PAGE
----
By Karla Jenkins, UNL Cow/Calf Specialist

As spring approaches most producers are anxious to get cows out of the lot and make use of early spring grazing. While there are certainly some advantages to sending pairs out into fresh air and wide open spaces, there are some forage availability and diet quality considerations producers need to evaluate.

A lot of rangeland in Nebraska is warm season dominate and is typically considered to provide on average 0.6 animal unit months (AUM) of grazing per acre. This estimate however, is developed from season long growing, which is typically June-October. Therefore, that amount of forage is not actually available early in the spring, such as early May, in this example.

A light stocking rate in May on typical Sandhills range would be approximately .20-.22 AUM/acre while a heavy stocking rate during that time would be around 0.30-0.33 AUM/acre. This basically means that stocking at half the normal stocking rate in early spring is still too heavy which could have negative impacts on the future range condition, but could also negatively impact the expected performance of the cattle.

A study conducted at the Gudmundsen Sandhills Laboratory near Whitman, NE utilizing esophageally fistulated cows indicated that at both 0.22 and 0.33 AUM/acre stocking rate, within one week of May grazing, cows began to select less digestible forage with lower protein than when initially turned out. Data from clipped forage samples from grazed pastures compared to ungrazed pastures indicated this was due to the fact the cows were eating more dormant, previous year growth as the month progressed.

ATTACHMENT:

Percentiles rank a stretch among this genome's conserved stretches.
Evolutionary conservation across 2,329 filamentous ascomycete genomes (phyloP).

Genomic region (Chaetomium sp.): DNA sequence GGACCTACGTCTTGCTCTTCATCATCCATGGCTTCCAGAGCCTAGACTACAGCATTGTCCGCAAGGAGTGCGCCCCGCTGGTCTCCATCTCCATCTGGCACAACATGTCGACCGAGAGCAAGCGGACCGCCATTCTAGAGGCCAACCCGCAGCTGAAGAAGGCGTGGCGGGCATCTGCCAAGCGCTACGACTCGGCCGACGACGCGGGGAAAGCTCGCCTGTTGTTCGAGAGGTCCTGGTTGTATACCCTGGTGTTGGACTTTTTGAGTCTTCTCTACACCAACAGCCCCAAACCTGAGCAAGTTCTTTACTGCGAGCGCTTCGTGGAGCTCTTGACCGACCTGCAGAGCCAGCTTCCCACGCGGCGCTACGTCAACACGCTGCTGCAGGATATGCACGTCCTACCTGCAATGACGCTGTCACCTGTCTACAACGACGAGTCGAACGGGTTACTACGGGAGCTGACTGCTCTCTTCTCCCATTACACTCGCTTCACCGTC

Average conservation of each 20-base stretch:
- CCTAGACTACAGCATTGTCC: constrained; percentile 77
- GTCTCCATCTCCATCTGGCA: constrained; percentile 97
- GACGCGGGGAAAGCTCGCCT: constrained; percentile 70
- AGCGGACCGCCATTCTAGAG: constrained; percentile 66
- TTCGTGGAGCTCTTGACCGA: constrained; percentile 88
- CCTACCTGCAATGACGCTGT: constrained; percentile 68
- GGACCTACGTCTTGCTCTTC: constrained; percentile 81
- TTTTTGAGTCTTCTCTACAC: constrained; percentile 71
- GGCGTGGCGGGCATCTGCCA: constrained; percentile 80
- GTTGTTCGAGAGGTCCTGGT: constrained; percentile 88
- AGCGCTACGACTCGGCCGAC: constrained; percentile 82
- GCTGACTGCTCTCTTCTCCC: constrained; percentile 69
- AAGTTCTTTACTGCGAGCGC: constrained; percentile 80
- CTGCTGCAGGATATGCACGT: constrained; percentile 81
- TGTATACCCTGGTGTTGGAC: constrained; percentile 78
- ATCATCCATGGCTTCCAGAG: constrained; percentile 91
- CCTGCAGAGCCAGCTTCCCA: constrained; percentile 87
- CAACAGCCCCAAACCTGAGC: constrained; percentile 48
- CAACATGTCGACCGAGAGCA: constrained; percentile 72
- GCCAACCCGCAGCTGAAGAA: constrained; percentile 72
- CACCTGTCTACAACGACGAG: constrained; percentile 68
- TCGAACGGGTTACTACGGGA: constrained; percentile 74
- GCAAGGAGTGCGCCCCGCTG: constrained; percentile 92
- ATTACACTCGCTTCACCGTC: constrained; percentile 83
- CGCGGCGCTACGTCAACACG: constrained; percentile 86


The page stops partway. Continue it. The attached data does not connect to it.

First calf heifers present a unique challenge to producers as these heifers have increased nutrient demands for both their own continued growth, the onset of lactation, and the return of estrus. If this growing, lactating heifer can eat ad libitum of this green forage, she can meet her nutrient demands. However, if the heifer is only able to get about half of her daily intake from this early forage and must get the rest from hay or dormant range, she will not be able to meet her nutrient demands. Providing 2 lb of supplemental dried distillers grains would provide the energy and protein the grazing did not. However, most producers find cattle first turned out to green grass often will not eat supplement, making it less effective.

If producers are concerned about the nutrients available to meet the needs of the young lactating heifer grazing warm season dominated pastures this spring, managers could consider stocking at a lighter rate (around 0.20 AUM/acre), or retaining heifers in a drylot where nutrient intake can be more controlled for two to three weeks, giving the grass time to accumulate substantial growth and to adequately meet the needs of the young cow.

Source: University of Nebraska-Lincoln